Wide-Grip Pulldown

When it comes to improving strength and size in your back, and creating that V-taper every woman wants, nothing beats wide-grip pulldowns. Here’s the skinny on how to make the most of the move and build your best back ever.
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Muscles worked: latissimus dorsi, serratus anterior, lower and middle trapezius, rhomboids!

pull-down

1. Sit up tall. Don’t lean back or allow your back to round because this will disengage your back muscles and put the burden of the work on your arms and shoulders rather than your back.

2. Lift your clavicle up to create a small arch in your upper back and pull your shoulder blades down and back. Imagine squeezing a pencil in between them to set your scapulae and shoulder joints in the best position possible to generate power in your back.

3. Pull the bar down by driving your elbows down and back until the bar touches your upper chest. Imagine lifting your chest to meet the bar as it comes down to intensify the contraction.

4. Resist the pull of the cable and weight stack on the return to work the negative (eccentric) contraction, helping develop strength and power and helping prevent shoulder injuries.

5. Don’t seesaw back and forth or use momentum to do the move. This puts your lower back at risk and does nothing for your back development.

6. Your grip and forearms should not fatigue when doing pulldowns. Your hands are to be used as an extension of your back, so if they are getting tired, you’re not using your back to pull but rather your arms.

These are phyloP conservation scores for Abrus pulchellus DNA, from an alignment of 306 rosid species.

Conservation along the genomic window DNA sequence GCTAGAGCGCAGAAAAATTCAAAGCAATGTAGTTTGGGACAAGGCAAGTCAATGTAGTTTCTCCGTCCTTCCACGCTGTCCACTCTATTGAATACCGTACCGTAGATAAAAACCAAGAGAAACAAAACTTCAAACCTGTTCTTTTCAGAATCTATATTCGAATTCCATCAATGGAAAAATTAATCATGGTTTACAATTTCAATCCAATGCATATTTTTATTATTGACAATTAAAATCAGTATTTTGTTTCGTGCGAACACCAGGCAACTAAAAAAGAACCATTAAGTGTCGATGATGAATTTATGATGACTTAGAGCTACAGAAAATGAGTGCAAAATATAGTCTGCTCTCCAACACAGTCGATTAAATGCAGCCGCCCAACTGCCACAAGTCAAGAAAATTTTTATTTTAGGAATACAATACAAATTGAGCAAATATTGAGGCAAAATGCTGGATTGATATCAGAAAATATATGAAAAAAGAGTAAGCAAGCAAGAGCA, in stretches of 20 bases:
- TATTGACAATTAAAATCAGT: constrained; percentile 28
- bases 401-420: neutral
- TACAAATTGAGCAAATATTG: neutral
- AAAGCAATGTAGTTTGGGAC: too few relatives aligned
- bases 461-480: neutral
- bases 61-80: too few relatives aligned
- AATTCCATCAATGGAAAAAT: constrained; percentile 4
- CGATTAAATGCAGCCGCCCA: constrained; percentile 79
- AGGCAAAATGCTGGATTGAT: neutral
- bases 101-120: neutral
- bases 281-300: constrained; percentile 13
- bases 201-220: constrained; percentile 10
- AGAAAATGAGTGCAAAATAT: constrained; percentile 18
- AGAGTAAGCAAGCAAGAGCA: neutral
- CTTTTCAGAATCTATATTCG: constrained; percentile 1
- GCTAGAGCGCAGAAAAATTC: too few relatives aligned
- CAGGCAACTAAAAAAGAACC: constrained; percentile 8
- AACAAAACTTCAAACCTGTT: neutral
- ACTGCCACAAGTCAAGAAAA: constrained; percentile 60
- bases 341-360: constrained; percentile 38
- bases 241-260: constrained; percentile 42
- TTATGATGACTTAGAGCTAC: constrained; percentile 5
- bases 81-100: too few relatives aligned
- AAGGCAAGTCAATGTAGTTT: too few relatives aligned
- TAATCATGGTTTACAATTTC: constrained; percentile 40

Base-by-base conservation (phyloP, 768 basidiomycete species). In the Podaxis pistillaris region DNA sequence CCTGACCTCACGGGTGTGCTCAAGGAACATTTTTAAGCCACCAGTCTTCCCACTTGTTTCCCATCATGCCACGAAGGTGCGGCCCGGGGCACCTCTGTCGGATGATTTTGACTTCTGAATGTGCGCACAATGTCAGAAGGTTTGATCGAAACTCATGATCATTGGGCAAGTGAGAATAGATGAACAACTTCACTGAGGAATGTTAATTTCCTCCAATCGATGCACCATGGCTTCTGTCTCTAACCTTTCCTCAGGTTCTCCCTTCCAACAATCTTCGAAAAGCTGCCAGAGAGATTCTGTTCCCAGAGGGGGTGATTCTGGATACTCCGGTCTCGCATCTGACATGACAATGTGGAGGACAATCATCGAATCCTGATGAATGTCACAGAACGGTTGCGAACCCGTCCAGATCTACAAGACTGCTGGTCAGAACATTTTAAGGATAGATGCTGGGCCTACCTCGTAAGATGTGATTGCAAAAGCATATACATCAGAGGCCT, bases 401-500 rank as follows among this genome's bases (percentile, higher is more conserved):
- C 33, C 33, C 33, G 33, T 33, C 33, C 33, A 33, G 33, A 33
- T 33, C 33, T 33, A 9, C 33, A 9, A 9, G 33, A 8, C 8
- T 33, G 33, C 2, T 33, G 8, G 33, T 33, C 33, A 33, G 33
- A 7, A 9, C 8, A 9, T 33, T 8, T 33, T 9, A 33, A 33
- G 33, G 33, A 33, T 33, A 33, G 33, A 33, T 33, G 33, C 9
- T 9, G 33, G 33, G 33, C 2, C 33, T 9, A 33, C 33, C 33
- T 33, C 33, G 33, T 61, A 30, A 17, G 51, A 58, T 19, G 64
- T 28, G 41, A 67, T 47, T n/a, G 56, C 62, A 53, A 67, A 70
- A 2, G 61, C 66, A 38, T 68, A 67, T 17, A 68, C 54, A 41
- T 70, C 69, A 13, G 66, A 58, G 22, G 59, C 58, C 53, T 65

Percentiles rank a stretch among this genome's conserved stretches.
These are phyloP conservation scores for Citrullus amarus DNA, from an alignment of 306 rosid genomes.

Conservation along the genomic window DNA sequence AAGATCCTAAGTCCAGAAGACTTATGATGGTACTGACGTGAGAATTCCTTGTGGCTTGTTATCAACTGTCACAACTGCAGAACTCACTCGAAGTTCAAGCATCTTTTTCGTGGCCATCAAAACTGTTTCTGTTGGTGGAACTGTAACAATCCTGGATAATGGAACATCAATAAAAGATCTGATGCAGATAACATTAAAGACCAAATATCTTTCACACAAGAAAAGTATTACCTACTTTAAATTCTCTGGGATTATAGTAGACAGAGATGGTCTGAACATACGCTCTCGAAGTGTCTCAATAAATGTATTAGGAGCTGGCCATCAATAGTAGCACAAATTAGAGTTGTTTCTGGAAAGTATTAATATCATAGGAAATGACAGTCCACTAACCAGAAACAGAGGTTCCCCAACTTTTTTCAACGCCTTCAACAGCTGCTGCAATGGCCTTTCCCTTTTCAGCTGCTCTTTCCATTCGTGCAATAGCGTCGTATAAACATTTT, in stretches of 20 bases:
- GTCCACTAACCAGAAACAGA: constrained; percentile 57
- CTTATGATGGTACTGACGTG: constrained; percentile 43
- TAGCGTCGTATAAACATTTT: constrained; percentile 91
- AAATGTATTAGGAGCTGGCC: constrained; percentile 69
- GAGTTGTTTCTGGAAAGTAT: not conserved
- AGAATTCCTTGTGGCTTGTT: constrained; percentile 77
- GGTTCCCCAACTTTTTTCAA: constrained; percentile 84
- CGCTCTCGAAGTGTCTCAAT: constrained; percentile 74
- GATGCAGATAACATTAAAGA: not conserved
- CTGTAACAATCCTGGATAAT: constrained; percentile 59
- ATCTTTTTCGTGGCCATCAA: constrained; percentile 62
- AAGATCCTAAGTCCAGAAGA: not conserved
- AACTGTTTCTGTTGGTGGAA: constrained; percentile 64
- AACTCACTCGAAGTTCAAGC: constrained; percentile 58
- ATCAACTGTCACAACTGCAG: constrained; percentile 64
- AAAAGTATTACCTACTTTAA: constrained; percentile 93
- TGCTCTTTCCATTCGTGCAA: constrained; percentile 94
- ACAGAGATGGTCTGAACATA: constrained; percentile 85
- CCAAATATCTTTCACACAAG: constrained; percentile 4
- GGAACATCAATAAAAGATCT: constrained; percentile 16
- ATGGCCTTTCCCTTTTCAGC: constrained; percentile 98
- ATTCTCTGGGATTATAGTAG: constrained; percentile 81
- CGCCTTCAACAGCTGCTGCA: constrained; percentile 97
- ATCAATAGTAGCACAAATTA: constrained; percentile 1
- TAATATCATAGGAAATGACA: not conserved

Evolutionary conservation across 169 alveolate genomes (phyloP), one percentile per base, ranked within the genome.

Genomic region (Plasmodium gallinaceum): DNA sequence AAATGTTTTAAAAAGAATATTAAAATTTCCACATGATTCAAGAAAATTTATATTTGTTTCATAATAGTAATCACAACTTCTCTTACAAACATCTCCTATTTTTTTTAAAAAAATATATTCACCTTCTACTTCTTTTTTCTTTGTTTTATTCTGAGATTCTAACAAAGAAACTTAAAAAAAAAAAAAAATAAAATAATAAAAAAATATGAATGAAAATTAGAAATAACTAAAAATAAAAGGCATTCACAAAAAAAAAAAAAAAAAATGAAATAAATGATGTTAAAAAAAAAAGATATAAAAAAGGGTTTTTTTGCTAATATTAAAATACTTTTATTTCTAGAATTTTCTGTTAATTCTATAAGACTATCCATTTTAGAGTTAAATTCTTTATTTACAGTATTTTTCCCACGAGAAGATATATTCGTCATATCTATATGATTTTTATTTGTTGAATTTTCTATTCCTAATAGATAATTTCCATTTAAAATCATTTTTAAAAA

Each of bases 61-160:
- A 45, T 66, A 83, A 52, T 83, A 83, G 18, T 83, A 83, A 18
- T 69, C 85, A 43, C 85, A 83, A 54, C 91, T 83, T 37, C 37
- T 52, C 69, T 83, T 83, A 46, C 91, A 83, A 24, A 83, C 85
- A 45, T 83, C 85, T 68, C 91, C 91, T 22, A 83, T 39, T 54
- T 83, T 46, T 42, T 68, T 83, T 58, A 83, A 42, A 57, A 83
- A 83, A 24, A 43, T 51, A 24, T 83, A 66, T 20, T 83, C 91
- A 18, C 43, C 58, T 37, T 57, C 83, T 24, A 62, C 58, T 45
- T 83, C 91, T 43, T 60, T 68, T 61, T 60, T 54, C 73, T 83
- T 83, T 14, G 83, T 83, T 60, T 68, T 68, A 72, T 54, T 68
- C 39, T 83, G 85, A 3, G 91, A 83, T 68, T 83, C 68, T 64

Do it better! Change the attachment to alter the focus of the move. For instance, swap the long bar for a V-handle to hone in on the middle and lower back.

Grip Tip! Take an overhand grip on the bar with your wrists straight. The wider you grip the bar, the greater the emphasis on the lats.

Beginner tip: Use a heavy enough weight that you can actually feel your back engaging. Sometimes if the weight is too light, it’s difficult to maintain proper form.

Behind-The-Neck Pulldowns: Yea or Nay?

Skip it. This position externally rotates your shoulders to an extreme, putting your rotator cuffs in a delicate position. Dropping your head forward also pulls your spine out of alignment, which can lead to shoulder and neck strain. Finally, it shortens the range of motion you can achieve with your lats, which defeats the purpose of the move altogether.

Other moves to work the same muscles:

• One-arm dumbbell row

• Bent-over barbell row

• Pull-up

• T-bar row

• Seated row

• Reverse-grip pulldown

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